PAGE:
Major League Baseball, Cuba ink deal so players can sign without defecting

Major League Baseball

HAVANA, Dec 19th  (Reuters) – Major League Baseball (MLB) and Cuba’s Baseball Federation said on Wednesday they had inked a deal allowing Cuban players to sign with U.S. teams without needing to defect from the Communist-run island and undertake dangerous journeys via human traffickers.

The deal will mark the first time since the Caribbean country’s 1959 revolution that Cuban players can legally sign with MLB teams without the need to defect and is a ray of light in fraught bilateral relations that have deteriorated since Donald Trump became president.

“Our primary objective in this agreement is to provide players from Cuba a path to the major leagues without having to endure the hardships many of our players have already experienced,” MLB Deputy Commissioner Dan Halem told Reuters.

Halem said that the deal fell under a general license that provided an exemption to the decades-old U.S. trade embargo on Cuba.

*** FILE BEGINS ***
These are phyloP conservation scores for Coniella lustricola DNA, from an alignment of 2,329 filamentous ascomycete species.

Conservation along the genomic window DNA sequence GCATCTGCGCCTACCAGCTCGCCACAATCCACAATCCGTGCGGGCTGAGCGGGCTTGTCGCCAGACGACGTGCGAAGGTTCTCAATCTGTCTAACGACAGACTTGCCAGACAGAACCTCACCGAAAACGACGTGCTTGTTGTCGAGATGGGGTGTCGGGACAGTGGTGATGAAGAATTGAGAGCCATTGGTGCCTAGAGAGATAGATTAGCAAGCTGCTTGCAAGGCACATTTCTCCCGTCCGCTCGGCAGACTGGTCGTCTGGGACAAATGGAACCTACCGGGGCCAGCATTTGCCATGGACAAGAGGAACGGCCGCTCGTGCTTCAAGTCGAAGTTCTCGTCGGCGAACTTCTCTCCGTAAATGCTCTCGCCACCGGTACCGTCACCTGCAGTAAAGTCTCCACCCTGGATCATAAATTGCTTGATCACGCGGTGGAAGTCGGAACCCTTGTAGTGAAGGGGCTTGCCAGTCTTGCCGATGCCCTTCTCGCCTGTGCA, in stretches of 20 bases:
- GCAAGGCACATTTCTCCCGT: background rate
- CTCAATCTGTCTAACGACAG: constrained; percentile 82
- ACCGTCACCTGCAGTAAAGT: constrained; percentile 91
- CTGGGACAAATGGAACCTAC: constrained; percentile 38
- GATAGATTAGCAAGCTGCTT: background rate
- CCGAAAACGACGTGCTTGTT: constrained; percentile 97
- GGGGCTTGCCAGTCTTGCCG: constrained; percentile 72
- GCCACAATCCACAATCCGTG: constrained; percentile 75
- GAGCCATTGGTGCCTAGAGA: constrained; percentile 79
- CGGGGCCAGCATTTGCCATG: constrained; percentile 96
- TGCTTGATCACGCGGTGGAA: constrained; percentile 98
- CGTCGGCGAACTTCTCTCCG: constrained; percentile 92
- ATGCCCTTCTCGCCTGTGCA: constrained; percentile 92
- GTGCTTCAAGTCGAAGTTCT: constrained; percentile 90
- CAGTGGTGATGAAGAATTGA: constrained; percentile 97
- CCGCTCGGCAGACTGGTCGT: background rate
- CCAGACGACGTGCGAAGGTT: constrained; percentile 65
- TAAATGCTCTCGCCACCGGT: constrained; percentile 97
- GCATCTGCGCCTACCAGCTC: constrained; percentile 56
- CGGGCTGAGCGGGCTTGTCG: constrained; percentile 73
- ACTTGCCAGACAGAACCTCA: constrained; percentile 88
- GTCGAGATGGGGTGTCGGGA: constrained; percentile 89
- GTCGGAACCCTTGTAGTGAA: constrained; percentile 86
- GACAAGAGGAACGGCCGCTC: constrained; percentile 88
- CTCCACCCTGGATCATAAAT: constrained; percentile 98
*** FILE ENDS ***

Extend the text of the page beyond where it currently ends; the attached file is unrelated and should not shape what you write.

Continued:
Players who are at least 25 and with six years of service in the Cuban leagues will be free to sign with MLB teams, according to the terms of the deal. Other players will have to seek permission first. If they defect they will need to face a waiting period of one to two years.

Many players in Cuba, where the minimum salary is $50 per month, have in the past undertaken risky journeys abroad in order to sign multimillion-dollar contracts with U.S. professional baseball leagues.

In one of the most famous examples, Yasiel Puig defected from Cuba on a speedboat at age 21 and soon found himself entangled with Mexico’s notorious Zetas crime organization, which threatened to chop off his arm if it failed to receive the promised $250,000 fee for his passage.

When Puig finally reached U.S. shores in 2012, he was rewarded with a seven-year, $42 million contract with the Los Angeles Dodgers.

Players who defected had to wait eight years before returning to Cuba as tourists and applying for repatriation and give up any hope of playing for Cuba’s national team.

“Knowing that the next generation of Cuban baseball players will not endure the unimaginable fate of past Cuban players is the realization of an impossible dream for all of us,” said Cuban defector Jose Abreu, now a slugger for the Chicago White Sox.